//OpenMotics, sense or nonsense?

Ask most people that built or renovated their house about home automation and they’ll tell you one of three things (or all of them): “way too expensive”, “too complicated” or simply “not for me”. Unfortunately they’re probably right, as most professional systems will break the bank be it in installation costs or service fees.

That’s a shame really: home automation has a lot to offer when it comes to smart features, comfort functions, task automation, monitoring and management of your house; there’s really very little that can’t be done nowadays. Now, what would happen when a new platform is introduced that aims to mitigate the traditional pitfalls of cost & complexity? A platform that empowers the users and offers virtually unlimited possibilities?

OpenMotics began years ago when we started building a home automation platform to suit our own needs. Endless tweaks, changes and improvements later we had made it into what we believed to be the best system out there. One evening we were sitting together with a beer and pizza, fantasizing about getting our system out into the world: “Will people be interested in yet another system? Is it even useful?”, “Affordable professional home automation systems are few and far between” “Maybe we can turn it into an open source platform, driven by the community?” “We already eliminated the 2 biggest hurdles: cost and complexity; and on top of that we offer transparency.”

Once the decision was made to share our creation with the world, we needed to make sure it would be a system that would not only fit our own needs, but that it could meet the requirements for a lot, if not all people.
So what if we made it highly reliable, professional, simple to use, affordable to everyone and fully open source? Would that even be feasible? Would we be able to gather interest from the vast community of fellow programmers and engineers to create a vibrant community?

Right from the start we had some minimum requirements for our new venture. First we needed to put the ideology into words: a reliable and affordable technology founded on open source principles. Additionally, we also wanted to integrate detailed energy measurement, add cloud based features and make it future proof. And then there’s the human aspect: to keep having fun 🙂

Several years and a lot of hard work later, we’ve succeeded in turning our home-brew system into a full blown open source home automation platform being installed in homes and offices.

That leaves us with the following question: how did we make a system that’s both reliable and low cost at the same time? Reliability is directly linked to many aspects and choices made by the manufacturer:

  1. Power consumption: You may think this is strange but designing a system that has a low power consumption has a high influence on the Mean Time Between Failure (MTBF) of electronic components. This can be easily explained by a simple law in electronics: every 10°C increase in temperature will divide the MTBF by 2 !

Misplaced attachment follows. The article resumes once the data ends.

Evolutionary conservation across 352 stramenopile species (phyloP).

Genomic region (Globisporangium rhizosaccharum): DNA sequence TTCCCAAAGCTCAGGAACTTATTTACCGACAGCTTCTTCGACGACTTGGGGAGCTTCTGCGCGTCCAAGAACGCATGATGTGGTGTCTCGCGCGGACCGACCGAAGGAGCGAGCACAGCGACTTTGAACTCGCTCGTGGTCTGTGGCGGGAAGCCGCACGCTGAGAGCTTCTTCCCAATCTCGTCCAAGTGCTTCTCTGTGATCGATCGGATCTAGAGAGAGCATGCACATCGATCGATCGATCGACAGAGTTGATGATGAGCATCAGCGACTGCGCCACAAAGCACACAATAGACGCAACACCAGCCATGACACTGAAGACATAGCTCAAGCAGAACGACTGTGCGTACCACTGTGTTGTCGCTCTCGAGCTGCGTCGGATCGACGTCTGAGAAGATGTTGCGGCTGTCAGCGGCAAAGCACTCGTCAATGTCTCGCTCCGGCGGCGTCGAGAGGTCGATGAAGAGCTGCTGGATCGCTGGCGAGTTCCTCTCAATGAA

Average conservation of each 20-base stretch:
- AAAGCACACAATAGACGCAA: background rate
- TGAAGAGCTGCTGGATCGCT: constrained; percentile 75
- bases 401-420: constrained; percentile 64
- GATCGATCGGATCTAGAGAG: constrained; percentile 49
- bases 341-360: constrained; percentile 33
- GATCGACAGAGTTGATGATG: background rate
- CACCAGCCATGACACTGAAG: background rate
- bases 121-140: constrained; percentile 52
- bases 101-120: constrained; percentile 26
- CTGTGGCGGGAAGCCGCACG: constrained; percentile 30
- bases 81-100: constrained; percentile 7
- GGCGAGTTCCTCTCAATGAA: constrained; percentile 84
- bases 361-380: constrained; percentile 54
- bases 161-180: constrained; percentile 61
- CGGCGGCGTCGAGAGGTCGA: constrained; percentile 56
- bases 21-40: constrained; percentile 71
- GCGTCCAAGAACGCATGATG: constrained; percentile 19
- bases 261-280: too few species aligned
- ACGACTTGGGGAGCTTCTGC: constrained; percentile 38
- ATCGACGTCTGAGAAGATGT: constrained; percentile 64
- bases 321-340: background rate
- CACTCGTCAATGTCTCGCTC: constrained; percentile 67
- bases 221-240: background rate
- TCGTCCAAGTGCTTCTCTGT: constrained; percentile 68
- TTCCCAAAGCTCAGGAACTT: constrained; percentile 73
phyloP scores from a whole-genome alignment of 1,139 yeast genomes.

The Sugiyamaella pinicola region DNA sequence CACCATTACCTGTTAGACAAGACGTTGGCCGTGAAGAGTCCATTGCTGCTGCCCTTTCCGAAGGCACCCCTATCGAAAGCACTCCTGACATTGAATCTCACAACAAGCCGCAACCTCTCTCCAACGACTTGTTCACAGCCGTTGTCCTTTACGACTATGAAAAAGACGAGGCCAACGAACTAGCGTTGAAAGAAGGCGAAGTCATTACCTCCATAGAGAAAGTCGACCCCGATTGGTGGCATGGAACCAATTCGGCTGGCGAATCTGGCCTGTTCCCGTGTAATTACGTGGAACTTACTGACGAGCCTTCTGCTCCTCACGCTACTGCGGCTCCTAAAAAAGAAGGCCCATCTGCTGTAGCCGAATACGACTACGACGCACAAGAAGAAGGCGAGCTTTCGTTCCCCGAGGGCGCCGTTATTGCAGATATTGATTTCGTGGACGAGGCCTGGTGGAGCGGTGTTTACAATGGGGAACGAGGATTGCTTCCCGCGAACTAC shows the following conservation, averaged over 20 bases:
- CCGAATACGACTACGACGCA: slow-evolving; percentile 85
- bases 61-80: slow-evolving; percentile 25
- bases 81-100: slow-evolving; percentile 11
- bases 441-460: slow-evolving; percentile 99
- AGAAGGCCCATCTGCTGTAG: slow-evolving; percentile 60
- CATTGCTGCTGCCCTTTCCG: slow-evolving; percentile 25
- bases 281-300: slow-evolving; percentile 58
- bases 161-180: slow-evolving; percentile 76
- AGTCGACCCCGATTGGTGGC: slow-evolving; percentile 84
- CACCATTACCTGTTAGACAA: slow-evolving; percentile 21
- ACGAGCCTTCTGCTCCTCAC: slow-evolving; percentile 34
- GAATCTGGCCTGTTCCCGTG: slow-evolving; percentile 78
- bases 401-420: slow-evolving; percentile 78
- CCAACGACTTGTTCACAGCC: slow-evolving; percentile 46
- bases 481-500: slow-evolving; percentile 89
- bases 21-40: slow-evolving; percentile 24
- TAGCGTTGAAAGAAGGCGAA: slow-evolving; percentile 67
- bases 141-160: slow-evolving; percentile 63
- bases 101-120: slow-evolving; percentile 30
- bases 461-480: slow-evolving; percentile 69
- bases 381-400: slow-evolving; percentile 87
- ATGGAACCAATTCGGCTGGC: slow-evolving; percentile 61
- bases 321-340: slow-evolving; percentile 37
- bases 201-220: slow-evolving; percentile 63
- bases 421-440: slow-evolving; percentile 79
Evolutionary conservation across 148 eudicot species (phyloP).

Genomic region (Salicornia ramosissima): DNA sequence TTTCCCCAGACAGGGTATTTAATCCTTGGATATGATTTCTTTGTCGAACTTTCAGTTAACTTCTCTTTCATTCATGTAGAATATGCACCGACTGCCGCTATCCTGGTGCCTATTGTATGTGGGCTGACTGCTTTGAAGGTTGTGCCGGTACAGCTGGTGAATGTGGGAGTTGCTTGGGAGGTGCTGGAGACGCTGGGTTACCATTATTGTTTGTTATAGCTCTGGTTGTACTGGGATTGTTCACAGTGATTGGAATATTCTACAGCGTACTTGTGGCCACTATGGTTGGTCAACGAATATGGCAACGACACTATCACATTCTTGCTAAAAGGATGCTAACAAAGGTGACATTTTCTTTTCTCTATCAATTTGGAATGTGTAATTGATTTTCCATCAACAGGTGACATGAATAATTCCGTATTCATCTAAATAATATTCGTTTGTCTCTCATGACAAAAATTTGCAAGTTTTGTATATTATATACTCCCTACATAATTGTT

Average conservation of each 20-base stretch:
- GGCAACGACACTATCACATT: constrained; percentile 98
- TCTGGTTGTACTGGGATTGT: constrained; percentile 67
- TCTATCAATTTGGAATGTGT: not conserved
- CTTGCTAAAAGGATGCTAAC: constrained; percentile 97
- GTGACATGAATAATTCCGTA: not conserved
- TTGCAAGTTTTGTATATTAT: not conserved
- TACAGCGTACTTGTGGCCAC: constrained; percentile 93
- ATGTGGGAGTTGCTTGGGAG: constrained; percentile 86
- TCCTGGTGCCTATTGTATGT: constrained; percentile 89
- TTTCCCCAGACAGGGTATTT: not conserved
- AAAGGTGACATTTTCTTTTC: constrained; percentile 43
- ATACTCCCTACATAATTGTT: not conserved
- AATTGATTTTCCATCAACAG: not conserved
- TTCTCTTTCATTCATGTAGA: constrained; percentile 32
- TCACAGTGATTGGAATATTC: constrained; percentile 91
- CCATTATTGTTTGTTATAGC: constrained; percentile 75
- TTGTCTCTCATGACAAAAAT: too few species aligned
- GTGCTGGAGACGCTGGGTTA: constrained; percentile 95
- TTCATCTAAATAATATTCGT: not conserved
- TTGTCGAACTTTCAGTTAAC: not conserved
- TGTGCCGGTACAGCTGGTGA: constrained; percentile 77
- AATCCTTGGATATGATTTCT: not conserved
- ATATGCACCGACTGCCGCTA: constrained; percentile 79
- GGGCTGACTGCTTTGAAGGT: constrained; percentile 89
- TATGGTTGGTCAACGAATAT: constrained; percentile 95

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    Now add the fact that power consumption is directly linked to heat production and it’s easy to understand that focussing on having a system with very low power consumption is key.
  2. Design: The schematic layout and the choice of components directly influences the stability of the individual circuit boards. Additionally, all necessary protective measures must be taken to protect against external influences: radiation, high voltage peaks, etc.
  3. Software: There’s always the moment where you have to choose whether or not to use an existing Operating System (OS). Both options have their advantages and disadvantages.
    Having an OS makes development much easier, many very reliable libraries exist and higher programming languages can be used that make complex features much easier to develop. Disadvantage is that instability can be introduced by the OS and that many of the functions and features available will never be used creating unwanted overhead.In other words, using an OS has many advantages but it’s inefficient and doesn’t allow you to have full control over the hardware components.

    Embedding the code directly into a microcontroller has the advantage of high efficiency & stability, low power consumption and you retain full control over the complete processor including the lowest level (its pins and registers). Using the correct design methodology this results in an extremely reliable environment that’s very difficult to break. An embedded design does however require more time to get working and is more difficult to work on.
    The arguments above heavily influenced the design of our Gateway module and resulted in a combination of both. An embedded microcontroller to manage the actual home automation part of the installation combined with an additional processor (BeagleBone Black) running a Linux instance to handle all communication with the outside world.

The price of goods purchased is typically defined by the cost to produce them and the margin applied; both influenced by the choices of the manufacturer. At OpenMotics we’ve chosen to use high quality components and a professional design combined with reasonable profit margins on the finished product. This way we can guarantee both high quality products to our customers and enabling anyone to afford professional home automation.

We definitely believe it makes sense!

By | 2017-11-17T16:26:33+00:00 November 12th, 2014|Categories: general|4,303 Comments

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